Silverjet's a year old: how did the airline learn to evolve...quickly?

Posted by: Reena Jana on January 25, 2008

I met recently with Lawrence Hunt, CEO of Silverjet — the all-business-class, transatlantic airline that launched last year…and survived (unlike competitor Maxjet). Lawrence and I discussed what lessons Silverjet learned in the past year, since we ran stories on the company both online and in the magazine.

They learned that it was harder to recruit an enthusiastic, energized crew than they thought it would be. The fact that Silverjet was a start-up was a problem, apparently. So they started recruiting people in the hospitality rather than the airline industry. Yes, they began looking for a staff that was ready to make a leap, but who also know customer service, and could apply their experience to a new industry.

Another lesson: don't eliminate frequent flier programs. Road warriors love these, he learned. But due to demand from corporate clients, he added a loyalty program. It's not a point-system, but instead a "fly ten flights, get one free" deal. Two months after adding it, 700 customers signed up.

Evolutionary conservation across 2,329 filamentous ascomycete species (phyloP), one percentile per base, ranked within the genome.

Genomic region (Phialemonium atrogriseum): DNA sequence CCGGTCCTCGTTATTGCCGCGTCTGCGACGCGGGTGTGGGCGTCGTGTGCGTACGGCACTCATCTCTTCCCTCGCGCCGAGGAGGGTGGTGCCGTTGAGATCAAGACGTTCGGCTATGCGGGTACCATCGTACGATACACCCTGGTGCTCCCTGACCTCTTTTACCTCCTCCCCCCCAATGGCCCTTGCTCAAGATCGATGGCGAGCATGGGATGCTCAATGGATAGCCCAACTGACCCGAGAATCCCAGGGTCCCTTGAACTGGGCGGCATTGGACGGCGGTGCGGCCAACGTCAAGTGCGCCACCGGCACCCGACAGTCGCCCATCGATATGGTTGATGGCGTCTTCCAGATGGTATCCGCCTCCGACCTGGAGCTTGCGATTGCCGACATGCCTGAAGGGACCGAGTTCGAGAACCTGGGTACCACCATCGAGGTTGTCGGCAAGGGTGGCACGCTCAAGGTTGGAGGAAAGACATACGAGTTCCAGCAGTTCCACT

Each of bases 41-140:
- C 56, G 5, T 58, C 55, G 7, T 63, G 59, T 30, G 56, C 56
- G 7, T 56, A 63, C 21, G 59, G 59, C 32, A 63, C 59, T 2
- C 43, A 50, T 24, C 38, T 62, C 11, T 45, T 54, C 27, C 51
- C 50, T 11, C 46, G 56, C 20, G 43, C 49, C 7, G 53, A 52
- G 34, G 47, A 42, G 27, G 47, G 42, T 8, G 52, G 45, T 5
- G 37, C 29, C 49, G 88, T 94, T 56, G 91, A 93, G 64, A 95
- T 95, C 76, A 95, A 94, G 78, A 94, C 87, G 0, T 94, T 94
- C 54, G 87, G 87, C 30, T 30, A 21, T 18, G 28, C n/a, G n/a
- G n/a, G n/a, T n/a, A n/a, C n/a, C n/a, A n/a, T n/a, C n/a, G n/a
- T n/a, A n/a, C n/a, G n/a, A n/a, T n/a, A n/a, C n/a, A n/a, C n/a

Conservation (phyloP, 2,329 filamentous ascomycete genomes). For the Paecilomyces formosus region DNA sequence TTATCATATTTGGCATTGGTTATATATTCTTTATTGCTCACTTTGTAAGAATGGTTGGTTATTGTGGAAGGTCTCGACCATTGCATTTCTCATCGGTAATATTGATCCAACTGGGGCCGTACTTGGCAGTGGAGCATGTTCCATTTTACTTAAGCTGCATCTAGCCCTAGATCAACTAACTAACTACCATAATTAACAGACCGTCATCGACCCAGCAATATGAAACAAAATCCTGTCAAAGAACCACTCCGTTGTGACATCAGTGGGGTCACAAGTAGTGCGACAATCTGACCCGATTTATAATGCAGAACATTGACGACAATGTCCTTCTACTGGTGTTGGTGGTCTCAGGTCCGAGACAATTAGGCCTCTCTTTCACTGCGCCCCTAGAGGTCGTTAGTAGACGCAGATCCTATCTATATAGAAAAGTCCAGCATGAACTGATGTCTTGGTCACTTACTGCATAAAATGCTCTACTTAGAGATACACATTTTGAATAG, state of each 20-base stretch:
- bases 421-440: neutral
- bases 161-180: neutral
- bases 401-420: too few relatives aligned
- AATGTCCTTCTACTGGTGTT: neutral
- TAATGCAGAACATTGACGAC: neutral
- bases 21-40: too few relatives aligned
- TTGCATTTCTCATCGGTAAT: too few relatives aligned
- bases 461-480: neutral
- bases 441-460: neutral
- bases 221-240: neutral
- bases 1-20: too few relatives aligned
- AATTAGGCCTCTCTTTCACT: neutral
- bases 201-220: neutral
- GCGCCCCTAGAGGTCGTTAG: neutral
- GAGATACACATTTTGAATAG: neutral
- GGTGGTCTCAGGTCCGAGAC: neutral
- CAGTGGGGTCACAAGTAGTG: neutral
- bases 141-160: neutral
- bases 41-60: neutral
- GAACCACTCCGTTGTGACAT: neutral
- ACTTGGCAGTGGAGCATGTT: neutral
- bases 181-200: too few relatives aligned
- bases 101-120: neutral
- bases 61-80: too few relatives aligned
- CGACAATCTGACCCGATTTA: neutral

And yet another lesson: don't assume clients don't want to sacrifice one amenity for another. One plus Silverjet touted in terms of service was making sure they offered as much uninterrupted sleep time as possible by turning down the lights immediately at the start of flights. But passengers also wanted to shower when they arrived -- and while Silverjet provided showers, they didn't, apparently, provide enough. "There was a queue for the showers in our lounges," Hunt says. So the company is tripling the number of areas to bathe, based on this observation of customer behavior.

I bring up these lessons and solutions because they're examples of how an airline company quickly and nimbly adjusted to a number of challenges. All within only a year of launching. While Maxjet started to go under, Silverjet moved fast to keep going. (And, as Hunt says, the company saw a 20% surge in customers after Maxjet announced it was declaring bankruptcy and going under.)

Of course, Silverjet isn't alone in surviving the arguably tenuous (given today's economy) business-class-only arena. Eos and L'Avion, along with Silverjet, are still around and looking to expand. Will they all survive another year? And could some of the major airlines for the rest of us learn from Silverjet?

 

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